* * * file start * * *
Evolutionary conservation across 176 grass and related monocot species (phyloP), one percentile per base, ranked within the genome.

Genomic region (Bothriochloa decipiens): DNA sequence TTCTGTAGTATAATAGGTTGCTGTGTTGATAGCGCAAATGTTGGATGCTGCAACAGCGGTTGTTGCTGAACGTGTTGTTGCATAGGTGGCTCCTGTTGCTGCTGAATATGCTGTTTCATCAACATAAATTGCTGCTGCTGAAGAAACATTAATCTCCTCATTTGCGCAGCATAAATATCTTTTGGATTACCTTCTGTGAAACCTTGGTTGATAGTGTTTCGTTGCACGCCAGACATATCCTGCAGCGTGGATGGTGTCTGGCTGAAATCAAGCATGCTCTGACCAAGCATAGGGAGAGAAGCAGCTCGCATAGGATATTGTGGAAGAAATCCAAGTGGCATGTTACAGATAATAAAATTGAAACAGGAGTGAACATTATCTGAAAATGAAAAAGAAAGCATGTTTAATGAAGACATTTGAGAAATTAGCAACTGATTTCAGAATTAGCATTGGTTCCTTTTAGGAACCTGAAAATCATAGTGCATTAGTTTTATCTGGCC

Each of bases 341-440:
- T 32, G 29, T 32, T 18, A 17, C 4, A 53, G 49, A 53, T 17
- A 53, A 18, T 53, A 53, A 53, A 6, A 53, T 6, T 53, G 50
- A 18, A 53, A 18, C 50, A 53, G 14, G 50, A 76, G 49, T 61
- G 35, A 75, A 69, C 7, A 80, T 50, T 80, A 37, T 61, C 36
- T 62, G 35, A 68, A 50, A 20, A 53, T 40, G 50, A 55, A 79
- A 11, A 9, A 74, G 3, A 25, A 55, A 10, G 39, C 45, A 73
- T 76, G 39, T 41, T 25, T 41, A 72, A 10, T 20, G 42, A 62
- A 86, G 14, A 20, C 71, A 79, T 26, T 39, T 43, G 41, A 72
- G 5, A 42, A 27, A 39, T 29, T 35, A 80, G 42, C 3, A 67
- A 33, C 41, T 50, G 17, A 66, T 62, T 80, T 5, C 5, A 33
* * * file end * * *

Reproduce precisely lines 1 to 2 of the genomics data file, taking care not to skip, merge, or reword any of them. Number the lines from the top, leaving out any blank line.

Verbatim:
Evolutionary conservation across 176 grass and related monocot species (phyloP), one percentile per base, ranked within the genome.

Genomic region (Bothriochloa decipiens): DNA sequence TTCTGTAGTATAATAGGTTGCTGTGTTGATAGCGCAAATGTTGGATGCTGCAACAGCGGTTGTTGCTGAACGTGTTGTTGCATAGGTGGCTCCTGTTGCTGCTGAATATGCTGTTTCATCAACATAAATTGCTGCTGCTGAAGAAACATTAATCTCCTCATTTGCGCAGCATAAATATCTTTTGGATTACCTTCTGTGAAACCTTGGTTGATAGTGTTTCGTTGCACGCCAGACATATCCTGCAGCGTGGATGGTGTCTGGCTGAAATCAAGCATGCTCTGACCAAGCATAGGGAGAGAAGCAGCTCGCATAGGATATTGTGGAAGAAATCCAAGTGGCATGTTACAGATAATAAAATTGAAACAGGAGTGAACATTATCTGAAAATGAAAAAGAAAGCATGTTTAATGAAGACATTTGAGAAATTAGCAACTGATTTCAGAATTAGCATTGGTTCCTTTTAGGAACCTGAAAATCATAGTGCATTAGTTTTATCTGGCC